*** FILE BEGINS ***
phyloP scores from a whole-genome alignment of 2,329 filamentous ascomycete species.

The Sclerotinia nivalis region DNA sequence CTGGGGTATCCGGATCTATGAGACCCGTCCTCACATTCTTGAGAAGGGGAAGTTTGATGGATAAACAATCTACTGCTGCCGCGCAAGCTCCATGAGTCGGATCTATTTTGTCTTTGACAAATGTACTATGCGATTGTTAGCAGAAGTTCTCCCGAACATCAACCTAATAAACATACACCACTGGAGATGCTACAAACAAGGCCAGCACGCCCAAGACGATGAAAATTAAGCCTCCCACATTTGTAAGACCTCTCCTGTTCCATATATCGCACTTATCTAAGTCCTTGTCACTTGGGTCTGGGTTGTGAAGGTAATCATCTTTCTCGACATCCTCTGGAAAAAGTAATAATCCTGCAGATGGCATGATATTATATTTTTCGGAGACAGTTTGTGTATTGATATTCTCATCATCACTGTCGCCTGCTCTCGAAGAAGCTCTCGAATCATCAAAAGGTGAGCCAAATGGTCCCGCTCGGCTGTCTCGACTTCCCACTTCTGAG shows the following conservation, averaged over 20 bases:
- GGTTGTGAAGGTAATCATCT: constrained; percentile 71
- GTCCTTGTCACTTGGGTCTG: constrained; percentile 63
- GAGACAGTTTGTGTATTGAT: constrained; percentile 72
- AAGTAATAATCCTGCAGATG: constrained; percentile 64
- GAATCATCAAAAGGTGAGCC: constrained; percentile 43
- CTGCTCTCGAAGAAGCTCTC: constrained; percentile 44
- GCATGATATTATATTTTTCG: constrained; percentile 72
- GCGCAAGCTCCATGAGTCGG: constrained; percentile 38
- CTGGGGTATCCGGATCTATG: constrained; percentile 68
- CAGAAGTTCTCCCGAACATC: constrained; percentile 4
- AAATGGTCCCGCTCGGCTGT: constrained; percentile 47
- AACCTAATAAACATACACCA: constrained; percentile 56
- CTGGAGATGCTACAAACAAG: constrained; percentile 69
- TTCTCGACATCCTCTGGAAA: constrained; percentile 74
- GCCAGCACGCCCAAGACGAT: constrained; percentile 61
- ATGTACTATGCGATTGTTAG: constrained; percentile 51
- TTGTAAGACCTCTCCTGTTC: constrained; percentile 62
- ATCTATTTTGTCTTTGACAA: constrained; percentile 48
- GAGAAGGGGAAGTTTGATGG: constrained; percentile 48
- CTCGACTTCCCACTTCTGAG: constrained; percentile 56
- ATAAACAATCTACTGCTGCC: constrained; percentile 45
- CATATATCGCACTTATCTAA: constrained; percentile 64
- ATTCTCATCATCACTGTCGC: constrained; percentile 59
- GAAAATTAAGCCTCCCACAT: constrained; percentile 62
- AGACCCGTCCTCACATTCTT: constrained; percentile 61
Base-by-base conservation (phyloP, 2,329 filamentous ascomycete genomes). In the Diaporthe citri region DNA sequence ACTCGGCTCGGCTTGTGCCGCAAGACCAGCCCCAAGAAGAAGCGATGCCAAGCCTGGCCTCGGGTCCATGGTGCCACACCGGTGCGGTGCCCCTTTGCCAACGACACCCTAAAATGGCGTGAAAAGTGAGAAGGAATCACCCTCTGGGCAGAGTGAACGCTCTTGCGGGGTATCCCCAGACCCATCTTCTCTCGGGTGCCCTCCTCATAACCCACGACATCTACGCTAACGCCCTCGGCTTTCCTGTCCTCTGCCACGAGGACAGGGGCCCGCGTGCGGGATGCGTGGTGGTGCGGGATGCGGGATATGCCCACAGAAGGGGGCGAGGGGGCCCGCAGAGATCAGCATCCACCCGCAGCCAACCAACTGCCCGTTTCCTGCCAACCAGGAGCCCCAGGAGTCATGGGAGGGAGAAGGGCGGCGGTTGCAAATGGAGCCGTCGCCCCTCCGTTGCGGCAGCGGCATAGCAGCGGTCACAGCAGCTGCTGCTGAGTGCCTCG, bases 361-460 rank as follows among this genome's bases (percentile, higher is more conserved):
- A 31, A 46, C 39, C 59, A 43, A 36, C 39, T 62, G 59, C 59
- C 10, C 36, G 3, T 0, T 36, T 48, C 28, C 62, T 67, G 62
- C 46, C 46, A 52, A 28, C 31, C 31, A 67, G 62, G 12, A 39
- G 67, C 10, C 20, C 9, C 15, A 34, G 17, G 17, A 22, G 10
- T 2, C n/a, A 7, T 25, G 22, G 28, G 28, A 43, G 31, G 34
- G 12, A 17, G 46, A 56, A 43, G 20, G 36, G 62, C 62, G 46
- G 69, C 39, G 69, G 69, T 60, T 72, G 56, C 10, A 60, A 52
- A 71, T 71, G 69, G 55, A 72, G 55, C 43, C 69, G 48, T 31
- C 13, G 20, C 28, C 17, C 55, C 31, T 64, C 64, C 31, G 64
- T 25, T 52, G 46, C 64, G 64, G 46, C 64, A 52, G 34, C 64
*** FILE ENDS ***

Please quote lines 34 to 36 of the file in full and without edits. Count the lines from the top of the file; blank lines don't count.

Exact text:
- G 12, A 17, G 46, A 56, A 43, G 20, G 36, G 62, C 62, G 46
- G 69, C 39, G 69, G 69, T 60, T 72, G 56, C 10, A 60, A 52
- A 71, T 71, G 69, G 55, A 72, G 55, C 43, C 69, G 48, T 31